Noticing the Taste of Lotus

Recently I started picking up French again. I remembered getting something out of Duolingo a few years ago, so I logged in.

Since the last time I was there, they added an “achievements” mechanic:

I noticed this by earning one. I think it was “Sharpshooter”. They gave me the first of three stars for something like doing five lessons without mistakes. In the “achievements” section, it showed me that I could earn the second star by doing twenty lessons in a row flawlessly.

And my brain cared.

I watched myself hungering to get the achievements. These arbitrary things that someone had just stuck on there… in order to get me to want them. I noticed that I could get the second and maybe third star of “Sharpshooter” by doing earlier lessons and googling words and phrases I wasn’t quite sure about…

…which really doesn’t help me learn French.

Yes, we could quibble about that. Maybe perfect practice makes perfect, yada yada. But the point is: I disagree, I think my disagreement comes from knowing what I’m talking about when it comes to my learning, and someone’s arbitrary gold stars immediately overrode all that insight by grabbing my motivations directly.

I don’t have a problem with gamification per se. What bugs me here is that this specific gamification didn’t fit my goals, and that fact didn’t at all affect how well the system grabbed my wanting. I just… wanted those achievements. Because they were there.

If I hadn’t noticed this, and if I’m right about what I need to learn French, then I would have wasted a bunch of time pursuing a useless proxy goal. And I would have felt pleasure in achieving it. I might have even thought that was a meaningful sign that I was learning French — never mind that my goal of holding my own in conversations isn’t really helped by carefully avoiding typos.

Duncan Sabien sometimes talks about “lotus-eating”. He’s referring to a part of the Odyssey where they land on an island of “lotus-eaters”. It turns out that once you eat some of this kind of lotus, all you want to do is eat more. You stop caring about your other goals. The lotus just grabs your wants directly.

I claim you can notice when something grabs your wanting. Just… look. Just pay attention. Here are some lotuses I’ve noticed:

  • Most computer games are full of these. I sometimes play one called Alto’s Adventure. You flip a little character over and land some tricks, and then get a speed boost. If you collect enough coins, you can get special items or level them up to a maximum. If I start playing it, I notice I care about these arbitrary coins and flips and so on. And if I’ve been playing it recently, I notice myself wanting to pull the game out and play it some more. But what is gained by doing so? Maybe something, but if so then that’s a happy accident. My life isn’t any better after unlocking all the made-up achievements on this little made-up game. But each time I land a trick: BAM! A tiny burst of satisfaction, and a wanting to keep going.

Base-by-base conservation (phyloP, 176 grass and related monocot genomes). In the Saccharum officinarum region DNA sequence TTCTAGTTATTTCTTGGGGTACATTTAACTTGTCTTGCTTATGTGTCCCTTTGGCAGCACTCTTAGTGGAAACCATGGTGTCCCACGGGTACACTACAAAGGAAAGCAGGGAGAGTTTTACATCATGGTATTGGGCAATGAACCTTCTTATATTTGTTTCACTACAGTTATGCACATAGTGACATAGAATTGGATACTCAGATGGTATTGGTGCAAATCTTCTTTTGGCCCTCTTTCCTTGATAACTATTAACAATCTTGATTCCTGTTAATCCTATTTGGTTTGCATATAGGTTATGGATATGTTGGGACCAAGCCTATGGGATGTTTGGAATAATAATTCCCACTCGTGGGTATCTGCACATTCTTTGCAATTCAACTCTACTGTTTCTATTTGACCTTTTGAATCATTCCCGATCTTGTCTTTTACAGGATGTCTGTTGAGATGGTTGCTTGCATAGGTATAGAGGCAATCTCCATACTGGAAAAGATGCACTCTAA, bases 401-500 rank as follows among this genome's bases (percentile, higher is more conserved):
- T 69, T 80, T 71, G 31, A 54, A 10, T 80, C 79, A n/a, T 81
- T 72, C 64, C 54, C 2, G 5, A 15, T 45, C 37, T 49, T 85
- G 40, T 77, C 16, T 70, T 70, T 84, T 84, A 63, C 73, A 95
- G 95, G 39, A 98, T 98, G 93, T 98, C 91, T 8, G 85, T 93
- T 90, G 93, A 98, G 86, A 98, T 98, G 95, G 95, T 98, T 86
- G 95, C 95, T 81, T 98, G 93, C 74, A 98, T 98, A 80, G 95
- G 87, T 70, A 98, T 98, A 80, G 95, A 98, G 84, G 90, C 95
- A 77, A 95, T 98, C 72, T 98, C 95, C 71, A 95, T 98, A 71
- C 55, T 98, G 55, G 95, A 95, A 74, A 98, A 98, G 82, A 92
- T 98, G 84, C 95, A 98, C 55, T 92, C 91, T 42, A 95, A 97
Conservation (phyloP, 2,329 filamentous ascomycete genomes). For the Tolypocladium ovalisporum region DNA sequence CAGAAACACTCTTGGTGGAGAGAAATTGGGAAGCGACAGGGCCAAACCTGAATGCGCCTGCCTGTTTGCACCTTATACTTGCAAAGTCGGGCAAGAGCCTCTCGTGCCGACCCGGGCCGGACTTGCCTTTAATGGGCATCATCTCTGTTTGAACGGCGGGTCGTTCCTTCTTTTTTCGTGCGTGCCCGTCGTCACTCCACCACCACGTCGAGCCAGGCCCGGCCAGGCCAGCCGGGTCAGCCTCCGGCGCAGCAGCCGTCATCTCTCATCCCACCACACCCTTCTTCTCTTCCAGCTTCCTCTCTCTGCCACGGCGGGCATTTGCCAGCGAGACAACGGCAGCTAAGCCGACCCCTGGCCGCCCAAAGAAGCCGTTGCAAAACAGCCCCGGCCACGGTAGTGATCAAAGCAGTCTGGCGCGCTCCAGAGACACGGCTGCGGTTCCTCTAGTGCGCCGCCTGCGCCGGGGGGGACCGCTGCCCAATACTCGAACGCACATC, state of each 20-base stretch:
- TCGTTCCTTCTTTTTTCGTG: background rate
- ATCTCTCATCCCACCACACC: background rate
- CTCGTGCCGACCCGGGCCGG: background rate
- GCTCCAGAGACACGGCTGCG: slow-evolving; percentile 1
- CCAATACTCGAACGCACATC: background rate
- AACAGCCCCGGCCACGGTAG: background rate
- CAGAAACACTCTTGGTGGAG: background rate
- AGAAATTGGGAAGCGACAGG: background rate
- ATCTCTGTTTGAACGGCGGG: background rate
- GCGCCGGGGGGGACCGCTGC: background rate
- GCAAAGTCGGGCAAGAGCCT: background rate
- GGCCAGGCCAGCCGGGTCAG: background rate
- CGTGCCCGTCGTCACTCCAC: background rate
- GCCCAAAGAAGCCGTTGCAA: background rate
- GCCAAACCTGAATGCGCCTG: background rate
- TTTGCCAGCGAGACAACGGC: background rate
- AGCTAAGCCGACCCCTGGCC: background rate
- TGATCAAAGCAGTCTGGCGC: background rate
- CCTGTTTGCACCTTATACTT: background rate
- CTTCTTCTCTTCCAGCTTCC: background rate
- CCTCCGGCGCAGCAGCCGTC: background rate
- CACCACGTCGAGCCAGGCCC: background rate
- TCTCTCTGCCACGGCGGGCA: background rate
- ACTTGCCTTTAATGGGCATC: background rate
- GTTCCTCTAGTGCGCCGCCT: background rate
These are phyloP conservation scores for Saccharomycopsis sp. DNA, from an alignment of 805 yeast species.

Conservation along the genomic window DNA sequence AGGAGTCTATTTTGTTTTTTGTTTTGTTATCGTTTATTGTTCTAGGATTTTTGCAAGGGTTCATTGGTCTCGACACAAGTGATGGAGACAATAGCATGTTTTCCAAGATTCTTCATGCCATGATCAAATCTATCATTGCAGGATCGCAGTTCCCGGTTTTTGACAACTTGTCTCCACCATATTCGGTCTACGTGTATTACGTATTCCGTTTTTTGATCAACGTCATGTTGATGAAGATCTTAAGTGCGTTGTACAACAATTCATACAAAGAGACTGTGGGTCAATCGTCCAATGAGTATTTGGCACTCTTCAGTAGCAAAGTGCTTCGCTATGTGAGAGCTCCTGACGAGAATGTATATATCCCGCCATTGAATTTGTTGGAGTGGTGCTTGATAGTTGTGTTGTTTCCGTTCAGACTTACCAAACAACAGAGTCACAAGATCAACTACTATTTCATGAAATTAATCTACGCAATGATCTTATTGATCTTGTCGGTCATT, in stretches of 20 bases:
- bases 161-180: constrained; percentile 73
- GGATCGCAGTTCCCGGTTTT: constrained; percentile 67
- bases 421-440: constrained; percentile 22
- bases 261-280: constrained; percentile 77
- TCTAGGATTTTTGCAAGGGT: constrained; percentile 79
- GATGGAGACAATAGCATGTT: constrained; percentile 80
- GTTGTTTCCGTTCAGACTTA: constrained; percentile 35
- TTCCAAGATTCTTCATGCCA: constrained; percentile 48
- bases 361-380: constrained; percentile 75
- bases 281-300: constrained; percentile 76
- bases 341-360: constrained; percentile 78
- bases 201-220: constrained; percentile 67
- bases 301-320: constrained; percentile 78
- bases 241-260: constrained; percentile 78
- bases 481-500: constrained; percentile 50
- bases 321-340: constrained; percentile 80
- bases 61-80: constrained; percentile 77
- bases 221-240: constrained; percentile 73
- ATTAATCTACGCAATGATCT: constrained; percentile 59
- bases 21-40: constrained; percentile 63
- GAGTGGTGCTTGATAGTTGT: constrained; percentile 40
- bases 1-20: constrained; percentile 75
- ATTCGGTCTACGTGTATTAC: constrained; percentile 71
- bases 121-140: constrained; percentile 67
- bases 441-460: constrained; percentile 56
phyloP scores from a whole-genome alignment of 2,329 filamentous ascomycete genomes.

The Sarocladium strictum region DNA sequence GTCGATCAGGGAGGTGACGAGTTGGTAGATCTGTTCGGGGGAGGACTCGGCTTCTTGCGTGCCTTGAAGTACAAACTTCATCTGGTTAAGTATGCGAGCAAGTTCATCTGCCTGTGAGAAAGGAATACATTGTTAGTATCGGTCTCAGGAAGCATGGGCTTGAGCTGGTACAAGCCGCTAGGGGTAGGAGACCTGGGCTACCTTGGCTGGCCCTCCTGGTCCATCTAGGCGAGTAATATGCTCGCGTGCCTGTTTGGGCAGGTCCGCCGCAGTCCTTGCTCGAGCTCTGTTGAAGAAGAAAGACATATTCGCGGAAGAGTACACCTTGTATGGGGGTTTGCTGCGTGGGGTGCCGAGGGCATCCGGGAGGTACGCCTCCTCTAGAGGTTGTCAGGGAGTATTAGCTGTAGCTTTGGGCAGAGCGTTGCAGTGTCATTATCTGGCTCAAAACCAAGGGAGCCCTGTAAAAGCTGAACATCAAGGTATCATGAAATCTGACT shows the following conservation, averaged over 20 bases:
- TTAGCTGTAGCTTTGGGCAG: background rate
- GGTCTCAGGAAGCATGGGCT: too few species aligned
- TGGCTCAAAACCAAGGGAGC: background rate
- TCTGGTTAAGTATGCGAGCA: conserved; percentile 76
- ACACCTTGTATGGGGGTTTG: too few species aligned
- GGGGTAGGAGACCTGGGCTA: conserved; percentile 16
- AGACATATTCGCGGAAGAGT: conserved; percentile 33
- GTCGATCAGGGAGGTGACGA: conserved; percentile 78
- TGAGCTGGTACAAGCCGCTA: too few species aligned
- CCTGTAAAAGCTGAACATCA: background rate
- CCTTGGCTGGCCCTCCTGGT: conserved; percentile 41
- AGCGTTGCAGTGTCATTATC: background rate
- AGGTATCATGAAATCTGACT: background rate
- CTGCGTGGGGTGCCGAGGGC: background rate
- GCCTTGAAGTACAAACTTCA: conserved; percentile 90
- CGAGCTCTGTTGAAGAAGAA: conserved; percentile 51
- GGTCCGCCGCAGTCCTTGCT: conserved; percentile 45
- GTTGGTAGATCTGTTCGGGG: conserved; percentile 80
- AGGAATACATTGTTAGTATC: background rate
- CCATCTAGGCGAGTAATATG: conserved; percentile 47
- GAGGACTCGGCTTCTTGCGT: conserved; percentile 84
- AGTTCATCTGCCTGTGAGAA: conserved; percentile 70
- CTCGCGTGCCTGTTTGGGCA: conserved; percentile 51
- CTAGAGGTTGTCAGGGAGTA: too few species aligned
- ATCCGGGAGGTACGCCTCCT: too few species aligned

• Scrolling down on Facebook. There’s something about wanting to scroll a little farther. I get a “Yes!” and a “Just a little more” each time I scroll down and see a new post. Just another couple more minutes on Facebook, right? Oops.

  • Email. Where does the impulse to check email several times a day come from? Or to “catch up” on email? What are you trying to do? What does it feel like when you’ve just clicked “Send”?

  • Inbox zero in particular does this a lot for me. If I have just two emails, I want to reply to them right away, so I can get back to that oh so sacred inbox zero state. But then people reply, and I reply back, and my time gets eaten up… but at least I’m maintaining inbox zero, right?

  • Porn is loudly lotuses. The website Your Brain On Porn goes into this a ton.

  • YouTube has lotus nature. It’s actually designed for it, just like Facebook. When you watch a video, it tries to guess what video you might want to watch next, and adjusts depending on what you click or sit through.

  • The card game Dominion has a bunch of expansions. I found myself wanting to buy each expansion as it came out, because then my set would be complete, you see. Notice how the completeness is defined by someone else.

I think this kind of thing isn’t very hard to notice if you try. What suddenly has you caring? What drives you into a kind of action? Just notice.

Also notice when someone else built the want-grabber. Their incentives are probably different from yours. If you don’t pay attention, you’ll get hijacked.

And then you’re prone to rationalizing your addiction — like thinking that Facebook keeps you connected to your friends, but not really caring that maybe that’s false.

I claim you can come to notice what lotuses taste like. Then you can choose to break useless addictions. And it’ll feel good to do so: you’re breaking free of distractions and can tell.

I find this gets easier if you give yourself permission to eat lotuses if you want to. Then I don’t have to lie to myself about whether I am or not. I can just play Alto’s Adventure, or clear out my email, or whatever, and it’s fine. I just pay attention to the actual consequences — including the impact on what I later find myself wanting to do.

I ended up finding the taste of Duolingo’s lotus disgusting. I could tell I wanted more, and that wanting was distracting me from my goal. I could do more, but now I just don’t want to. It feels satisfying and empowering to resist the impulse to go back there and get one more star. I’m listening to French radio instead.

I invite you to learn what lotuses taste like, and reclaim your wanting for yourself.